“Honestly, I don’t watch a whole lot of guys who kind of remind me of me," he said when asked which NFL players he watches and tries to learn from. "I watch a lot of the guys I try to pattern my game after. I watch a lot of Logan Mankins, left guard from the New England Patriots. I think Logan, he was a high draft pick, but he’s physical. He’s a badass, he started from day one in New England, and I love how nasty he is. There's something about his game that I really try to implement. Other guys like [49ers guard] Mike Iupati and [Redskins tackle] Trent Williams are really mean and nasty like that, and that’s what I’m trying to be like.”

So far, so good. And Su'a-Filo isn't just a mauler -- he's light on his feet, and he's developing technique at an impressive level. He appears to be a first-round talent, and few players have been more fun for me to watch this year.


Cyrus Kouandjio, OT, Alabama

It was not a good day for Kouandjio. He ran a 5.59 40, one of the lowest times on the day, but the real blow came later, when Ian Rapoport of the NFL Network reported that several teams had failed Kouandjio on his medicals due to an arthritic knee as the result of a failed surgery. He has had decent agility for his size (6-7, 322 pounds), but given the fact that Greg Robinson has those same basic dimensions and performed on a much higher level, it's fair to wonder if the second-round grade some analysts have given Kouandjio is about to drop precipitously.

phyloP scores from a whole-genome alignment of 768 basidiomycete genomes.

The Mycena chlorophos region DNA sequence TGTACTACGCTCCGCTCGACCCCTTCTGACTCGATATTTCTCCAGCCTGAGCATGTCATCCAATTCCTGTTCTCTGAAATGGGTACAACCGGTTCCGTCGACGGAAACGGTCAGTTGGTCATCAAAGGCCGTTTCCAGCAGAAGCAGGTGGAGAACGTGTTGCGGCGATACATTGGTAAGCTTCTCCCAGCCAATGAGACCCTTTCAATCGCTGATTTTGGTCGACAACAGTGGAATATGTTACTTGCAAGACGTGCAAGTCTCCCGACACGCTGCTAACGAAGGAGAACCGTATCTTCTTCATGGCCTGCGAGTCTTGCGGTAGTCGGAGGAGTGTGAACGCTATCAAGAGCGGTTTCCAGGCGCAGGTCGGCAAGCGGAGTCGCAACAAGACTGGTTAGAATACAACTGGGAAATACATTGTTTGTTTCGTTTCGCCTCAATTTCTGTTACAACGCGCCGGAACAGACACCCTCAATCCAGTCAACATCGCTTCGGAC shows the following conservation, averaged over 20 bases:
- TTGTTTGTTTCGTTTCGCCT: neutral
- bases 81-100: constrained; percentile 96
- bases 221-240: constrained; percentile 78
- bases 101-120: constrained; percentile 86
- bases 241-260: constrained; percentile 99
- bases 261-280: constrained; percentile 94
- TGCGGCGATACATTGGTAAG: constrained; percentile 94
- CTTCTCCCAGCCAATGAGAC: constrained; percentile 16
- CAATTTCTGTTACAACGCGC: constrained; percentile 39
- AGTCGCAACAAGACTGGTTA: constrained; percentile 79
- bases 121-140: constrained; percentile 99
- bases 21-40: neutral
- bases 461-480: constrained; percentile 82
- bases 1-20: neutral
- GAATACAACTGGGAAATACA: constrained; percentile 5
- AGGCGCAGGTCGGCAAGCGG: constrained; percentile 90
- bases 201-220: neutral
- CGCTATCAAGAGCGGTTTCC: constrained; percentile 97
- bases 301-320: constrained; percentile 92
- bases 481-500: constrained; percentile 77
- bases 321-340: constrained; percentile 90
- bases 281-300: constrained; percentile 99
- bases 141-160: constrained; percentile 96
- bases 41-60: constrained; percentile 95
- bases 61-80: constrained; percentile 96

Austin Seferian-Jenkins, TE, Washington

Seferian-Jenkins was planning to run all the drills on Saturday, but a last-minute medical issue stopped that process. For a player who will have to answer questions about the DUI he was arrested for in March 2013 (when he was more than twice over the state of Washington's legal limit) and a relatively disappointing 2013 season, any lack of ability to show what he can do in this environment can't help at all.

"I think it's pretty well-documented that I had a DUI," he said this week. "People might say I have character issues. It was one incident, and you can look through my history. I'm not perfect. Last time I checked, no one is perfect. Like I said, it was a learning lesson, and I learned it. It was one incident, and that doesn't change who I am, and I think people in Seattle and Tacoma know who I am as a person of character, and I don't think I'm a character risk or a character issue at all.''